There is still time to take advantage of ways to minimize your 2019 tax bill before the end of the year. Below are a few items that you might want to consider before the end of the year. If you have any questions on how any of these techniques may apply to your personal tax situation, please contact us.
A key deadline for opportunity zones, an incentive including in the 2017 tax law for taxpayers to invest capital gains income into distressed areas, runs out at the end of the year.
Taxpayers can defer the tax bill on their investment until the end of 2026, or whenever they sell. Additionally, if they invest by the end of this year, they can get a 15% “basis step up,” meaning that they are only taxed on 85% of their investment. If they invest after this year, they have to pay tax on 90% of the money contributed.
Additionally, that money grows tax-free while invested in the fund, giving investors another reason to consider opportunity zones. Investors have 180 days from the time they sell stock or a business to put that money into an opportunity zone fund.
Home Mortgage Tax Deduction
The 2017 tax law also restricted the mortgage interest deduction to loans equal to or less than $750,000. The result is that some taxpayers buying expensive homes are finding other ways to finance their purchases, Sprong said.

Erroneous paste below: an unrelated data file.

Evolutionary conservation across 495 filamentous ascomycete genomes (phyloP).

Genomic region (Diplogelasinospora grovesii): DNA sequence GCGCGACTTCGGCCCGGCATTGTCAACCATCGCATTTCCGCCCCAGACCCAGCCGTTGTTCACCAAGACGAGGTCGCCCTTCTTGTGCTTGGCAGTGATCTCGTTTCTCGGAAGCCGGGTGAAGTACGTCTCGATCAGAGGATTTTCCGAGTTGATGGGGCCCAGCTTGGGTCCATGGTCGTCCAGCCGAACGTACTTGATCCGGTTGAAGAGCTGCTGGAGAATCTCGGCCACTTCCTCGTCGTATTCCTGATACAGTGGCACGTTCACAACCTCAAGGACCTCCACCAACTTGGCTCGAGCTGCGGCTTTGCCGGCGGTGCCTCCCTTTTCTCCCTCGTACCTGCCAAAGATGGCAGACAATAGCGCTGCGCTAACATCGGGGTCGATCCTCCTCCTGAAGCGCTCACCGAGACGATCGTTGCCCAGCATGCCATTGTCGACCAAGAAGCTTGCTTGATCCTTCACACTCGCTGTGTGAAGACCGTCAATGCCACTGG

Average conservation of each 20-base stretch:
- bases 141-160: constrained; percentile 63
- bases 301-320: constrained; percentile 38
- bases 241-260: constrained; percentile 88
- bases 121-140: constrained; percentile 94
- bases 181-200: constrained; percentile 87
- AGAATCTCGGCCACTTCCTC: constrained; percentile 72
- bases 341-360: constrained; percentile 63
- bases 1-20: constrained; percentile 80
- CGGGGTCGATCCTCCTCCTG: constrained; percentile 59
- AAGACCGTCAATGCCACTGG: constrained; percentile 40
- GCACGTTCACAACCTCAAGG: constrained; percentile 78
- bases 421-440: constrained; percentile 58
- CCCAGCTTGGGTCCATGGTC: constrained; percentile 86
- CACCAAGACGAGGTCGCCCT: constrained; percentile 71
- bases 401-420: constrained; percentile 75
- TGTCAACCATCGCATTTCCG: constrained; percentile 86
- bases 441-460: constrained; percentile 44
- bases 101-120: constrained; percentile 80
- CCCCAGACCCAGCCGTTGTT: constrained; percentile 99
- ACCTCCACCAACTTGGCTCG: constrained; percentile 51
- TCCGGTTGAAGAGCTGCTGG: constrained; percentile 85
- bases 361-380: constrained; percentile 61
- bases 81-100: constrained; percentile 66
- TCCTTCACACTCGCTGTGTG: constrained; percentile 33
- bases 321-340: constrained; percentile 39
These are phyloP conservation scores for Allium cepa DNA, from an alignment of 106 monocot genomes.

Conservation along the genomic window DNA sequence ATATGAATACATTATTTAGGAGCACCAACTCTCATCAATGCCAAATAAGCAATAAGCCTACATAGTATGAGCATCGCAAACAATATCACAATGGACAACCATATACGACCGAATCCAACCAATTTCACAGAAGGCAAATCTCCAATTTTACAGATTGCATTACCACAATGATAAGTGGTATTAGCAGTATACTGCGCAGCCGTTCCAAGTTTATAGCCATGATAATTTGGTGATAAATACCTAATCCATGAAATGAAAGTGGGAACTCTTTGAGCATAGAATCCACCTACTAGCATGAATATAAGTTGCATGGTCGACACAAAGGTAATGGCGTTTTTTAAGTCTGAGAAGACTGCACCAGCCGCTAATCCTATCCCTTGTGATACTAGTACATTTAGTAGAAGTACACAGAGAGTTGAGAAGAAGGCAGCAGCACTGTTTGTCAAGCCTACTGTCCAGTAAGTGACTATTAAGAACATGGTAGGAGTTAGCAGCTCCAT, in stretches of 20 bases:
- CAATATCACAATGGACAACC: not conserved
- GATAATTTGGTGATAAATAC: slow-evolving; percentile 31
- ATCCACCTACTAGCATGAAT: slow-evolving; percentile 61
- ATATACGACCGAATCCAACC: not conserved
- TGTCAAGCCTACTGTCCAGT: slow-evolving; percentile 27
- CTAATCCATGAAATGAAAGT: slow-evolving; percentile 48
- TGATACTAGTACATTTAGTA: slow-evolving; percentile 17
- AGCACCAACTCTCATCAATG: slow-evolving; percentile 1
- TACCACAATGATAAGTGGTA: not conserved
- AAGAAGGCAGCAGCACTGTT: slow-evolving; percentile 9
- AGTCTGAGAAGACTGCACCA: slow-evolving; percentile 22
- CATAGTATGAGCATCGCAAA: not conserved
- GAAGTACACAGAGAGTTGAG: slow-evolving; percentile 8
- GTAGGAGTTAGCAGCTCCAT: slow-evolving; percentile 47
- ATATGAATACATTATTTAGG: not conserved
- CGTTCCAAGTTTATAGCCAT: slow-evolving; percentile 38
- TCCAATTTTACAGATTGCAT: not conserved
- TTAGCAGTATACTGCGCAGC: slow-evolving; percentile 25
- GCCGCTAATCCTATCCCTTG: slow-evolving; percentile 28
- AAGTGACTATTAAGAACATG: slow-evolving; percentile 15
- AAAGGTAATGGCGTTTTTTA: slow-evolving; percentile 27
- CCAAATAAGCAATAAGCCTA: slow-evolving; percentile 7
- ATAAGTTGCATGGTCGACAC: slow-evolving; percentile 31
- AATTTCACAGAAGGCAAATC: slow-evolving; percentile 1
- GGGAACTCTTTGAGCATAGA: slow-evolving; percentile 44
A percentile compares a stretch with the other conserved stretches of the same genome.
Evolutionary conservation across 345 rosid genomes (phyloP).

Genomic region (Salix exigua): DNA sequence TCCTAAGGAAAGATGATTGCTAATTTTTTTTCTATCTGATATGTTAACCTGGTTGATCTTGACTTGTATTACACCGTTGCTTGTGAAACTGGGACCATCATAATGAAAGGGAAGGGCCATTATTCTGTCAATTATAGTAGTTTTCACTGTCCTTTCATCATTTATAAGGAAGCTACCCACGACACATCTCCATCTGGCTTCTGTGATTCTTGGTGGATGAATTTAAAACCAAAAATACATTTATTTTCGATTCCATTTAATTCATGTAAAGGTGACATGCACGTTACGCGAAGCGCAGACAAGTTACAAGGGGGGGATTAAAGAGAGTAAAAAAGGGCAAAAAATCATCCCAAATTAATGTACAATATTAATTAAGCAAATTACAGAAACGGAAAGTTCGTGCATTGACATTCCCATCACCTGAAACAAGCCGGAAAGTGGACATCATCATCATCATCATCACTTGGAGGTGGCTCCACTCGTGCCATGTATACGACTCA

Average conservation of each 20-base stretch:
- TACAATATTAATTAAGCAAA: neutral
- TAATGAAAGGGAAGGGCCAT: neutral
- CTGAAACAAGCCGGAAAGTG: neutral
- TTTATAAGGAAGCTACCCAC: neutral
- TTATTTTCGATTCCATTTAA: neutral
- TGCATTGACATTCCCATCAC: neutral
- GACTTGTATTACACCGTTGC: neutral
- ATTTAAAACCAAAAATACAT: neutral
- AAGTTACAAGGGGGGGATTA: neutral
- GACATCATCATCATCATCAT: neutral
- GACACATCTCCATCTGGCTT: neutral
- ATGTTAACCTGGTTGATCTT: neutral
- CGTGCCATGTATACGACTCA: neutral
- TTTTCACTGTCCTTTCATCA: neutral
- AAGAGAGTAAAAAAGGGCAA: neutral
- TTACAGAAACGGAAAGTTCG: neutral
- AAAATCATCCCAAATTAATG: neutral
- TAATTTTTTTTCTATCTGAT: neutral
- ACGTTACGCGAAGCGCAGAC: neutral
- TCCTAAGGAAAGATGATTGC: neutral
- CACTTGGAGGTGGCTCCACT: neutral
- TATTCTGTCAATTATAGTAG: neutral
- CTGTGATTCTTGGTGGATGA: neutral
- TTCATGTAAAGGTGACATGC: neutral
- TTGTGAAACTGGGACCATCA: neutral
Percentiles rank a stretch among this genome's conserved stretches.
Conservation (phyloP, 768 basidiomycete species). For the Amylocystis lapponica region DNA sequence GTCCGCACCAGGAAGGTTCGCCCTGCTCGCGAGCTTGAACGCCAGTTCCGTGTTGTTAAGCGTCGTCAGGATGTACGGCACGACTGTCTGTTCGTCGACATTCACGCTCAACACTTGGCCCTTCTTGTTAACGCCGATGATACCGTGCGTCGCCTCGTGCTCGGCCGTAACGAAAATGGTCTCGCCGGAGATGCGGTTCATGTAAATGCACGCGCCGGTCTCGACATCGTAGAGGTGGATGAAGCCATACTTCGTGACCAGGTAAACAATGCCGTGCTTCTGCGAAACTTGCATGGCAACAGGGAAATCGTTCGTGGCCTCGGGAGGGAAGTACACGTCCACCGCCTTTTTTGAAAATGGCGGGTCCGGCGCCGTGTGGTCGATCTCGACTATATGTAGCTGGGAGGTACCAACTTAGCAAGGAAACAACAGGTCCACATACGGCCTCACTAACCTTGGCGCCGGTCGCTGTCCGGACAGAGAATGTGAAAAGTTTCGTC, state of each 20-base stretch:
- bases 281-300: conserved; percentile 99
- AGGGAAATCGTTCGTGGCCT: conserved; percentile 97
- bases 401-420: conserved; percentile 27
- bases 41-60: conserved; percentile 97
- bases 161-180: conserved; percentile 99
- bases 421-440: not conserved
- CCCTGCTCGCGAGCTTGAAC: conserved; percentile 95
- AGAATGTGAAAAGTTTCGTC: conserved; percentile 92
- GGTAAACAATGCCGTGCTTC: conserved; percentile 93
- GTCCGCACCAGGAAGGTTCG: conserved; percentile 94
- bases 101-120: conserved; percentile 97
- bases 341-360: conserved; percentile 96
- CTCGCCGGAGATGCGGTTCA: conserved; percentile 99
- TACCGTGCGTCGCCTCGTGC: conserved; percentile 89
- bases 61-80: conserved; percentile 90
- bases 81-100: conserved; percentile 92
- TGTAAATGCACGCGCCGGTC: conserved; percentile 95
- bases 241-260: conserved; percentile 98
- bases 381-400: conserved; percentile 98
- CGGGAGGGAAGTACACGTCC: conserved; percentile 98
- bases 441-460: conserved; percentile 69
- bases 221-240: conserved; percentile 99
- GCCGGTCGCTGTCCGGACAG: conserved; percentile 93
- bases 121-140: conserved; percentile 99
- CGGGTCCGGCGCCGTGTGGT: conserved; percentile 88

Instead of taking out a mortgage for the full amount, some taxpayers are taking out a mortgage up to the $750,000 limit, and then in a separate transaction borrowing the additional funds through a regular loan.
Estate Tax Deduction
The 2017 tax law approximately doubled the estate tax resolution, which gives wealthy taxpayers some time to make plans for their assets when they die. The lifetime exclusion for 2019 is $11.4 million for an individual or twice that for a married couple, and the annual gift tax limit is $15,000.
The IRS has said it won’t make those gifts taxable if a future Congress votes to lower the estate tax limit. But still, it’s smart to make those gifts now. This doesn’t have to be done by the end of 2019, but waiting beyond the 2020 election risks the political mood shifting in favor of estate taxes.
Small Business Tax Break
If you’re self-employed or a small business owner you may be eligible for a 20% deduction off your business income. But it can be subject to lots of limitations depending on your field, the amount you invest in equipment, or how much you pay employees. If you’re below certain thresholds -- $321,400 for a couple or $160,700 for an individual in 2019 -- you automatically get the tax break.
For people above those limits, there are several ways to legally reduce your taxable income to get under the caps, which is particularly important for doctors, lawyers and accountants who can’t claim the deduction at all if they are above those levels.
Self-employed individuals can also reduce their taxable income by as much as $225,000 if they make contributions to a defined benefit retirement plan.